About Us

The Centre for Mobilities Research at Lancaster University (Directed by Nicola Spurling, Sociology and Co-Directed by Lynne Pearce, English and Creative Writing) researches how social life and human experience is made in and through movement.

This includes: studying flows of people, goods, resources and data at a global scale to reveal how social life (here and now) is constituted; studying the everyday movements in specific locales which shape and are shaped by the global phenomenon; exploring the movements of ideas, memories and stories over time; understanding the micro-movements of everyday practice. A focus on mobilities involves studying the movements of people, objects, capital, data, ideas and resources – often in relation to each other. It provides a new way of seeing and understanding the world.

For example, our current work on Societal Readiness is revealing the uneven impacts of proposed low carbon transport on specific places and groups; our work on Lifecourse and Climate Change is exploring how the movement of stories across generations might create more resilient communities, and is mobilising children’s agency in climate change policy-making; and our work on Gridding Equitable Futures in Cali, Colombia and Havanna, Cuba is focussed on understanding growth and change in off-grid informal settlements.

As these examples suggest, from 2020-2025 we are focussed on the Climate Emergency. During this period CeMoRe is extending and pioneering theories, methods and new empirical studies to shape socially just and ethically circumspect societal transformation. We are working across sectors and disciplines, including researchers, artists, designers, planners, the youth parliament and other communities; and with national and international partners (e.g. The Centre for Advanced Studies in Mobilities Humanities (MoHu), University of Padova, Italy; The Academy of Mobility Humanities (AMH), Konkuk University, South Korea; University of Sao Paulo, Brazil; Universidad del Valle, Colombia)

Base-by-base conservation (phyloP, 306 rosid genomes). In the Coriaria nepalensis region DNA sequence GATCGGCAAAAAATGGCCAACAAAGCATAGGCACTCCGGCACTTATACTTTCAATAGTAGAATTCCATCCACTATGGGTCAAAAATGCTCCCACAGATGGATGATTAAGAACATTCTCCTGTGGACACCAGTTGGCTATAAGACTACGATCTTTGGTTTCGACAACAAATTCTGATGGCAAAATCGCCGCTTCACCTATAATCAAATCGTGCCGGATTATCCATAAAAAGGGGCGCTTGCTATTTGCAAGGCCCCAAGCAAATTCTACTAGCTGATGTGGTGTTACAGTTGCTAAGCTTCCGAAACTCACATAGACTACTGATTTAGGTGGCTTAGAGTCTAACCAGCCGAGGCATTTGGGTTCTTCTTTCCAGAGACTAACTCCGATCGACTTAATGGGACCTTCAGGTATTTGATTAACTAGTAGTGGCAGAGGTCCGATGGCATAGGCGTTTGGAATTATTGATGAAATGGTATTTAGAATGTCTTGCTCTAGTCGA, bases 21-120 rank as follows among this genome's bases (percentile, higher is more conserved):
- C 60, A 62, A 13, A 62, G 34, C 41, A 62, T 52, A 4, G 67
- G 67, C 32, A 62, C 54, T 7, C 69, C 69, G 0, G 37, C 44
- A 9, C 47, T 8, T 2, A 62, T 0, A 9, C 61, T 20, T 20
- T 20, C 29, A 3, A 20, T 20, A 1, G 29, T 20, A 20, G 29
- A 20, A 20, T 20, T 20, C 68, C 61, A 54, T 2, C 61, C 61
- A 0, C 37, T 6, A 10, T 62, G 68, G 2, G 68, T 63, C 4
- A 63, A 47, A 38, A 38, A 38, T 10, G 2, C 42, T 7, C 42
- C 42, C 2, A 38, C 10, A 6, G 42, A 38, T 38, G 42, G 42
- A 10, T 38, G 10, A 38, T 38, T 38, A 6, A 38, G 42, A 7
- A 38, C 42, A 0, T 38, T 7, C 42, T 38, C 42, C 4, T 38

Our objectives 2020-2025 are:

  • To contribute to deciphering the social and cultural challenges of the climate emergency by harnessing the unique insights of mobilities research
  • To develop novel and creative responses to complex problems
  • To facilitate collaboration between the various people, forms of knowledge and expertise that are needed to facilitate a socially just and ethically circumspect transformation

The Centre is home to the journal, Mobilities (established by Kevin Hannam, Mimi Sheller and John Urry in 2006) and two book series Changing Mobilities (Routledge) and Studies in Mobilities, Literature and Culture (Palgrave) which publish work by mobilities scholars from all over the globe.

CeMoRe History

CeMoRe was established in 2003 by founding directors Mimi Sheller and John Urry. It was directed by Monika Büscher with Lynne Pearce as Director of Humanities 2015-2019, and by Lynne Pearce 2019-2020. Sheller and Urry developed the New Mobilities Paradigm (2006) as a framework for reconceptualising the workings of contemporary society across multiple scales and applications, while Monika Büscher and other CeMoRe colleagues have pioneered novel methodologies to pursue mobilities research. CeMoRe has played a leading role in the development of ‘mobilities in the humanities’ and ‘art-mobilities’ and provided a hub for international mobilities scholarship. We are now part of a 1000+ strong international network on our global-mobilities mailing list and leading a programme on Climate Emergency Mobilities.

Join Our Network

Please join our global-mobilities network if you wish to hear about our events and work, and receive updates from other mobilities research centres and scholars around the world.